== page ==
Today is World Diabetes Day and it comes at a time when the US rate of diabetes and those at risk for the disease are higher then ever before. Most are cases of type 2 diabetes, which brings numerous challenges in itself. Many are not aware that this disease also brings an increased risk of several cancers. For those at risk, you can lower it.
A paper back in 2010 found that people with type 2 diabetes are are at twice the increased risk of developing liver, pancreas and endometrium cancers, when compared to those without diabetes. Increased risk is smaller but still evident for cancers of the colon/rectum, post-menopausal breast and bladder.
A June report released by the government show how many men and women face these risks:
– about 1 in 10 US adults have diabetes
– about 1 in 3 are at risk for developing it
– over 1 in 4 adults with diabetes are undiagnosed
The connection between cancers and type 2 diabetes appears to be – in part – due to risk factors shared by both diseases, such as obesity, poor diet and being inactive. The positive is that people can do something about these.
Eating healthy, being active, and getting to then staying a healthy weight can help people with pre-diabetes reduce the risk of many cancers and type 2 diabetes. For those with diabetes, a healthy lifestyle can reduce the risk of cancers and improve management of the disease.
If you are at risk of developing or have diabetes, here, our Nutrition Advisor and expert in this area talks about the cancer-diabetes connections and steps you can take.
If you’ve been trying to boost your heart health by eating a Mediterranean diet filled with olive oil, vegetables and nuts, and foregoing red and processed meat, a new report says you also may be lowering your risk for cancer and type 2 diabetes, all without losing weight.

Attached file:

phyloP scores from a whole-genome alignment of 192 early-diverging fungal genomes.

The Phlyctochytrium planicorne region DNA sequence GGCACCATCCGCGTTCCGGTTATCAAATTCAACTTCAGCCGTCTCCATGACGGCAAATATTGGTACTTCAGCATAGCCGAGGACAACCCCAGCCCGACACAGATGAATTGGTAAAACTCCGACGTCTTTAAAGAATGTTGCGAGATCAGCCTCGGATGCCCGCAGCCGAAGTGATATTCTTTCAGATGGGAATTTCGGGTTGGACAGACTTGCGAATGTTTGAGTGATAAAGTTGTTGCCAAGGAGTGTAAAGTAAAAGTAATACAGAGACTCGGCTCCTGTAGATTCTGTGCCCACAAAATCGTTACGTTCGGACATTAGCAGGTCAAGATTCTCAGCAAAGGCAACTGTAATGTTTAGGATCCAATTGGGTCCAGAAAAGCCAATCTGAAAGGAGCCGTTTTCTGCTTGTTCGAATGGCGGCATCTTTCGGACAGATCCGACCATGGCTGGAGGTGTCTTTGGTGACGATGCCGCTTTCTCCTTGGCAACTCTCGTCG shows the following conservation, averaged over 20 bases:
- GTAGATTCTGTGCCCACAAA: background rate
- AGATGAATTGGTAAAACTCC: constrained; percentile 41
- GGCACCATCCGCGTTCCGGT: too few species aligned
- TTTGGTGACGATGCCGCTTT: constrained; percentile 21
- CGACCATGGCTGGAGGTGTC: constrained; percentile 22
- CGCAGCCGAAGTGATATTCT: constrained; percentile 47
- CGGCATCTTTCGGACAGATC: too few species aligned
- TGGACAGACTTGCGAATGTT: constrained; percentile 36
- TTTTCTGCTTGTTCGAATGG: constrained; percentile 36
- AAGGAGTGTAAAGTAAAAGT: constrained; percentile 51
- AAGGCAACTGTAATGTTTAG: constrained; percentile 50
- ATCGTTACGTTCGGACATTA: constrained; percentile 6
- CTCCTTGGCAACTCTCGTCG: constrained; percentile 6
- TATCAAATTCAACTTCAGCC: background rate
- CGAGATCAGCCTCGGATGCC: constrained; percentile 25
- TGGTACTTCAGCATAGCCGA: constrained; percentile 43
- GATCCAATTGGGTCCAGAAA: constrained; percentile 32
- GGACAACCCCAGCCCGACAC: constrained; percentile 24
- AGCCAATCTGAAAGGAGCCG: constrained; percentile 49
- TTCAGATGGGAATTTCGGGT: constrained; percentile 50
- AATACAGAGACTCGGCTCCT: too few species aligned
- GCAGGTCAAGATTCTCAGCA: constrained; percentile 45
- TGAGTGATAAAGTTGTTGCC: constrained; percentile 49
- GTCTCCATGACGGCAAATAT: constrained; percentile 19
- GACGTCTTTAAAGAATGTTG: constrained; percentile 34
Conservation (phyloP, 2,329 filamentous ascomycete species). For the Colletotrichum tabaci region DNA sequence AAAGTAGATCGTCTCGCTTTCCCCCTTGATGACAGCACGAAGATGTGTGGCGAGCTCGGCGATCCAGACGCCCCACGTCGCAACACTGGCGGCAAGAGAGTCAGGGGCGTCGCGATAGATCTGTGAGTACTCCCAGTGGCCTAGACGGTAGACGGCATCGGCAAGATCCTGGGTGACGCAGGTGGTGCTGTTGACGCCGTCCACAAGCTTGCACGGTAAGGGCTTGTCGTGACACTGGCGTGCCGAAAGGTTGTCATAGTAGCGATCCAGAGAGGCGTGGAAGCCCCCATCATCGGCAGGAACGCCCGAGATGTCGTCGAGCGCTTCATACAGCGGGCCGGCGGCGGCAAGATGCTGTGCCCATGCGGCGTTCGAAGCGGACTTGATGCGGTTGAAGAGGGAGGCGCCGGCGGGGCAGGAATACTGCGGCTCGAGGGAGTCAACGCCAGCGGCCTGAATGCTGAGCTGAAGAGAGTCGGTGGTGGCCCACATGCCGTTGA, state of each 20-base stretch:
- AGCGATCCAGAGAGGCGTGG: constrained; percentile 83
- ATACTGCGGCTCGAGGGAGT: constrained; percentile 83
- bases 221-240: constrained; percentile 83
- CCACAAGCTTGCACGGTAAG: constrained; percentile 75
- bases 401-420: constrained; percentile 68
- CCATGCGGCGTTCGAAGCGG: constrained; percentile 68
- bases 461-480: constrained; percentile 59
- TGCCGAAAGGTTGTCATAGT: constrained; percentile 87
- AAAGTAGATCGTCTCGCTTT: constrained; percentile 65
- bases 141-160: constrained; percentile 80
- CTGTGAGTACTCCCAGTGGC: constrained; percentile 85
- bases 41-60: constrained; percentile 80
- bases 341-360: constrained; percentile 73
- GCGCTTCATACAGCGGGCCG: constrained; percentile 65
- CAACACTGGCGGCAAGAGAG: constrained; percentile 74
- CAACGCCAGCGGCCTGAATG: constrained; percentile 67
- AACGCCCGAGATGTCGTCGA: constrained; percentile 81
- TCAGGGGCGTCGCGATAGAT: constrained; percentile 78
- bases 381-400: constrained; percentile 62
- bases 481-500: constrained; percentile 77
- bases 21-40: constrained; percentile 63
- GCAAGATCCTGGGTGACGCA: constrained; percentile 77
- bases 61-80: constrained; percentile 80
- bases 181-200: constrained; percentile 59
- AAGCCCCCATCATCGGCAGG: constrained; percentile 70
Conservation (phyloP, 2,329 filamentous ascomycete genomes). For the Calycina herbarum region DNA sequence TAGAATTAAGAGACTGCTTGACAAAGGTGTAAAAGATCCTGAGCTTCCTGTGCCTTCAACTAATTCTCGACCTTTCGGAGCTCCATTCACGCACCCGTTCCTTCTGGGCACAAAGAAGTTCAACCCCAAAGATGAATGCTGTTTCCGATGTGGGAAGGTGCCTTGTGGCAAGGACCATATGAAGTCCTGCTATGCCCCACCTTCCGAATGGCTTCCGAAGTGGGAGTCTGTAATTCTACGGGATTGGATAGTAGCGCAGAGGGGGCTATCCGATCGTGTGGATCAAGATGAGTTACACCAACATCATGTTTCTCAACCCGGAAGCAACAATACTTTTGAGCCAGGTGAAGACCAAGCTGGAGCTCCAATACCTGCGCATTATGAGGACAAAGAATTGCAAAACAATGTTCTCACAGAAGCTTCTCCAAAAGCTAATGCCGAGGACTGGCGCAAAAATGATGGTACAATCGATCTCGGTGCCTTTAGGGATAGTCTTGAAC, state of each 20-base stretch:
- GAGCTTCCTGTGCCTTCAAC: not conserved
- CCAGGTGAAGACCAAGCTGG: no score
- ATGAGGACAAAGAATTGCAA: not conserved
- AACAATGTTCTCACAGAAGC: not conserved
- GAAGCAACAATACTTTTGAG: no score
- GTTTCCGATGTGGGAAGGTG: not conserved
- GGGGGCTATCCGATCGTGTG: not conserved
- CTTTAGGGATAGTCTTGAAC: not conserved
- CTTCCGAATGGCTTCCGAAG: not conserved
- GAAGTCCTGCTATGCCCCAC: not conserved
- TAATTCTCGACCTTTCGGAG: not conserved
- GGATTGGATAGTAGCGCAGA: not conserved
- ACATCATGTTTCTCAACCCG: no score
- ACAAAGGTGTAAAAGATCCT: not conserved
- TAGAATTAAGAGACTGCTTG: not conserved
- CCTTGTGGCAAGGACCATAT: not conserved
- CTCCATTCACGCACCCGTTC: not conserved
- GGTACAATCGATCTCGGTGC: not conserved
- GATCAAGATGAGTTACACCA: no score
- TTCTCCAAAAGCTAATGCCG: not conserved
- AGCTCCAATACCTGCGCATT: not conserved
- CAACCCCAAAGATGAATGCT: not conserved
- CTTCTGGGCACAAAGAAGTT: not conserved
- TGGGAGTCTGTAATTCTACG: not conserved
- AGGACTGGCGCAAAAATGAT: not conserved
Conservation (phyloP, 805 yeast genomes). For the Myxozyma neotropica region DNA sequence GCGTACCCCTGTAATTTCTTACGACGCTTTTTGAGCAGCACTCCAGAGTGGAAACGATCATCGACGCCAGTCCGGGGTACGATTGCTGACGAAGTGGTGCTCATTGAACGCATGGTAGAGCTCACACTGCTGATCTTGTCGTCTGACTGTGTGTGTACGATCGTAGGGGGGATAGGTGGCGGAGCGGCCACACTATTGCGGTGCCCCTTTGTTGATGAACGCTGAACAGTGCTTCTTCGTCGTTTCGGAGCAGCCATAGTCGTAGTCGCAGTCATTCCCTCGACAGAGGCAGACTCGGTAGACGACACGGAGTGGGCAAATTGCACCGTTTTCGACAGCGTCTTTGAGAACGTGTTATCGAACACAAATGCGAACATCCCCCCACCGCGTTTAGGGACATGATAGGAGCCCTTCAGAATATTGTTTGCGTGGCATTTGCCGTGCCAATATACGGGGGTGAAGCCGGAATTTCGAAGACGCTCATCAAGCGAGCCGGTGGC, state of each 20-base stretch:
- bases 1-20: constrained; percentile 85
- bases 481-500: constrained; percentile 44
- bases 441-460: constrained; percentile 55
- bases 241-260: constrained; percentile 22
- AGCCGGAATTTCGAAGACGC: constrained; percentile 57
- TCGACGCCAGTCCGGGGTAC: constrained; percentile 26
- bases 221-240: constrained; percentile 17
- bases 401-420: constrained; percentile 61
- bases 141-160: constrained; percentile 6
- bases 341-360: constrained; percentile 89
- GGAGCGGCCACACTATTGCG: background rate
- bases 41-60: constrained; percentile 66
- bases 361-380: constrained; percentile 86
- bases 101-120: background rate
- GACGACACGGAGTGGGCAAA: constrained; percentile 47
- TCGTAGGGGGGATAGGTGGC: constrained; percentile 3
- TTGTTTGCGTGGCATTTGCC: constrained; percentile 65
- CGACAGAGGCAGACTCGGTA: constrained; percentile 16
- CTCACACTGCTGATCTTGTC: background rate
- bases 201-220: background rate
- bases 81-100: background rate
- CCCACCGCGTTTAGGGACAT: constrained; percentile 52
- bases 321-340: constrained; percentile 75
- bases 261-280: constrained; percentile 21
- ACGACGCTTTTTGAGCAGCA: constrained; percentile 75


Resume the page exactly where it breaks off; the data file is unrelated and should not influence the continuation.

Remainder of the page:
A report of studies from PREDIMED, a large nutrition intervention trial, was published in the May issue of Advances in Nutrition. One study found that after almost 5 years, Mediterranean diet participants had 30% less cardiovascular disease than the control group. Another study found the Mediterranean diet groups had less type 2 diabetes, showed improvements in conditions of metabolic syndrome and had lower levels of markers for inflammation, all risk factors for cancer.
The Mediterranean diet, promoted as heart healthy, is rich in plant foods (such as vegetables, legumes, fruits and nuts), olive oil, moderate amounts of fish, yogurt, cheese, poultry and red wine, but little red and processed meats and sweets. In the PREDIMED study, researchers randomly assigned about 7500 participants to one of three groups: a Mediterranean diet (MeDiet) supplemented with olive oil, a MeDiet supplemented with nuts or they were instructed to follow a low fat diet. The PREDIMED study is a randomized, nutritional intervention trial conducted in Spain from 2003 to 2011. Continue reading
Evidence is clear that doing at least 150 minutes weekly of moderate physical activity lowers risk for type 2-diabetes. Now, one study shows that even light physical activity may provide some benefit for people at highest risk.
Type 2-diabetes increases risk for several cancers, including those of the liver, colon and endometrium. Both diseases share many risk factors, including insulin resistance.
The study, published in the International Journal of Obesity, included 68 sedentary, overweight and obese adults with pre-diabetes. They were randomly assigned to two groups. Both groups attended two educational sessions at the beginning of the 3 month study, but only one group attended a supervised walking program – 60 minutes, 3 times per week. Continue reading